We've all heard a lot of stories since the economy went sour about businesses having to close up shop. But, we don't often get a clear picture of how it impacts a community. The only bike shop in the city of Black diamond will be closing its doors for good soon.

Peter Fisher is the owner of Black Diamond Bike & Backcountry, he says shutting down will leave a huge void in the neighborhood. "This is a terrible loss for the community and a terrible loss for biking in this area," said Fisher.

For the last 8 years Fisher's shop has been the place in town where people come to get a new mountain or road bike, or get their old one fixed up. Now, there are going out of business signs in his shop that point to a more painful story of a small business owner who's running on empty.

"We're at a point we can't recover," said Fisher.

Losing a local bike shop like this one in Black Diamond will hurt the local economy but it will also have a negative impact on charities that depend on it for fundraising. Peter often puts people before profit donating bikes for local schools and charities to help them make ends meet.

Peter also helped build bike trails for riders like James Douglas to enjoy.

"Yeah, it is sad, he's donated a lot of time and everything, helped everybody out, so for him to shutdown with this starting to go, kind of a sad deal," said Douglas.

Peter's story isn't unique. Others like Craig Phalen who owns the "Swinging Arm" Restaurant and Tap House says the area has seen a triple whammy over the last two years.

"We got hit with a lot between the bridge, the snow for a couple of weeks, the economy, everything hurt," said Phalan.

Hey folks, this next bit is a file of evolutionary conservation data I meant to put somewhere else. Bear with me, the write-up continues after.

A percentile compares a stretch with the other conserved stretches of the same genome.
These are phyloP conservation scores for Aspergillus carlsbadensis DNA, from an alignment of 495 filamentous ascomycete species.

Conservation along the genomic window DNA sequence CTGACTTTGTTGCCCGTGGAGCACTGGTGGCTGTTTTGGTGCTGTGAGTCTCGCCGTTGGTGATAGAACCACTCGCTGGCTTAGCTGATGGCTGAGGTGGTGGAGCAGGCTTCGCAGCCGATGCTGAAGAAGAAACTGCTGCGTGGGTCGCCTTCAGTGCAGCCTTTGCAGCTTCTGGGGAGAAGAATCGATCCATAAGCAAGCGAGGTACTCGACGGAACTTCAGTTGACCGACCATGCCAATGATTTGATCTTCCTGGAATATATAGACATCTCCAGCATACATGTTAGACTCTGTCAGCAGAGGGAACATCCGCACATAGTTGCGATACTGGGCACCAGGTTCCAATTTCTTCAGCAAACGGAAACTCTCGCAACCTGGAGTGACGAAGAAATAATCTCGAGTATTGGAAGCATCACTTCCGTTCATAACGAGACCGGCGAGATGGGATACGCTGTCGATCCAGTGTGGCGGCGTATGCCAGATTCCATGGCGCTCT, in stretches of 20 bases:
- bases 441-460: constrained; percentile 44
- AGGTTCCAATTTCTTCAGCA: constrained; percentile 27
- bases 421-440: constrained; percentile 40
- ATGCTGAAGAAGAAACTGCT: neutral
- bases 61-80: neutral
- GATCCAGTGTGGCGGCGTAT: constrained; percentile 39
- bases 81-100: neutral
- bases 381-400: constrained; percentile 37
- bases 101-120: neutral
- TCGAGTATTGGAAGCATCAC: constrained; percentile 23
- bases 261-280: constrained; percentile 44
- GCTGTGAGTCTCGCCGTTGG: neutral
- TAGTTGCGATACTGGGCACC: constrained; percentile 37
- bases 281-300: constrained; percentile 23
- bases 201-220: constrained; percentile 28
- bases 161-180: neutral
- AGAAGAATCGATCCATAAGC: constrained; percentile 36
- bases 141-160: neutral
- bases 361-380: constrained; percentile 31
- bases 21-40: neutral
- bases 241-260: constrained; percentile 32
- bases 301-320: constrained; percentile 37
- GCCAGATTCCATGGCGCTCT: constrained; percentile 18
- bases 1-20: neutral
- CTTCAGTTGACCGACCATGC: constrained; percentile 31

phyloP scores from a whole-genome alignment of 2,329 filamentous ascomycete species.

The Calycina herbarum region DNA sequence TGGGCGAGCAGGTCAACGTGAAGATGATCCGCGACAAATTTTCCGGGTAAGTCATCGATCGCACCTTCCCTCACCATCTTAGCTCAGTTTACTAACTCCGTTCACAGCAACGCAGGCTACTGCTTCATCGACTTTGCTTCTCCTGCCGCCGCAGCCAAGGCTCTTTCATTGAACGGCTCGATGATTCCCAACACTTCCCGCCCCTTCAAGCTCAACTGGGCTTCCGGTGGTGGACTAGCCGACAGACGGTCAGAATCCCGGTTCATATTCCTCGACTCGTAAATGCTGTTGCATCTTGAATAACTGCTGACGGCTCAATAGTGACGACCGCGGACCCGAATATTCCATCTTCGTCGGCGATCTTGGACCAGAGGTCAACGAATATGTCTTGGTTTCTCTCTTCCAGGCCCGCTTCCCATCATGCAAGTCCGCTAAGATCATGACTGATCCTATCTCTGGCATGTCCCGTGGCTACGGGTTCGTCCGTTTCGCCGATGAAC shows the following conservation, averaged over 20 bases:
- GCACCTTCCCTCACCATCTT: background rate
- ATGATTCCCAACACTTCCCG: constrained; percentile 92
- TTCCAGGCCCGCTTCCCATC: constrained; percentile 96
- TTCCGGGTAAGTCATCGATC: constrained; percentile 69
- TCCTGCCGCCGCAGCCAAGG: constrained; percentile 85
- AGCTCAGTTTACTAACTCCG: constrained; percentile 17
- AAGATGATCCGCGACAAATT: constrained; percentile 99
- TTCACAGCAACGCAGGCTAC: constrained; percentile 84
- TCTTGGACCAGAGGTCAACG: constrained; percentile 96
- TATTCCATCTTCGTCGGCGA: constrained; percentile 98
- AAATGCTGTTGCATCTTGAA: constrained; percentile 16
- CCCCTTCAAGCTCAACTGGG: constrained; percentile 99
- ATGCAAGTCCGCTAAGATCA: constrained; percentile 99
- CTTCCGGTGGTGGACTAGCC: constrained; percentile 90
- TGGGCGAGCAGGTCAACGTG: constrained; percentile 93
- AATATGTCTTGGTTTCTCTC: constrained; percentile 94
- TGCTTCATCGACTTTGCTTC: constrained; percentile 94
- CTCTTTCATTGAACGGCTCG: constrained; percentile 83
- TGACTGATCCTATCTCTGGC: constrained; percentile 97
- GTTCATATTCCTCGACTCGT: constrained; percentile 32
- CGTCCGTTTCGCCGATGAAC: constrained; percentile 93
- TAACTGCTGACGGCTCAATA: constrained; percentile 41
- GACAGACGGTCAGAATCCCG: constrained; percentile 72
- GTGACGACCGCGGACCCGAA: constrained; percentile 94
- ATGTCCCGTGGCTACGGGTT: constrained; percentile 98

The temporary closure of the State Route 169 Bridge came at the height of the hurt. That's when Peter asked the feds for help.

"We've applied to the small business administration over the last year, got denied twice," said Fisher.

He says the government denied nearly 40 other businesses to, calling the loans a bad investment.

"The classic scenario of banks only wanting to give you an umbrella when its sunny out and take it back when it's raining," said Fisher.

Peter has few more bikes to repair, and then he'll lock up the store for good. Not the ending he had in mind but he's glad he got the chance at least for awhile to share his passion with the community.

"It's been tremendous, I think we've made a great impact," said Fisher.

Peter says barring an "angel" investor that steps in at the last minute to help, he'll be forced to close the shop at the end of March. There is an outside chance someone might buy the company which means Black Diamond will still have a bike shop.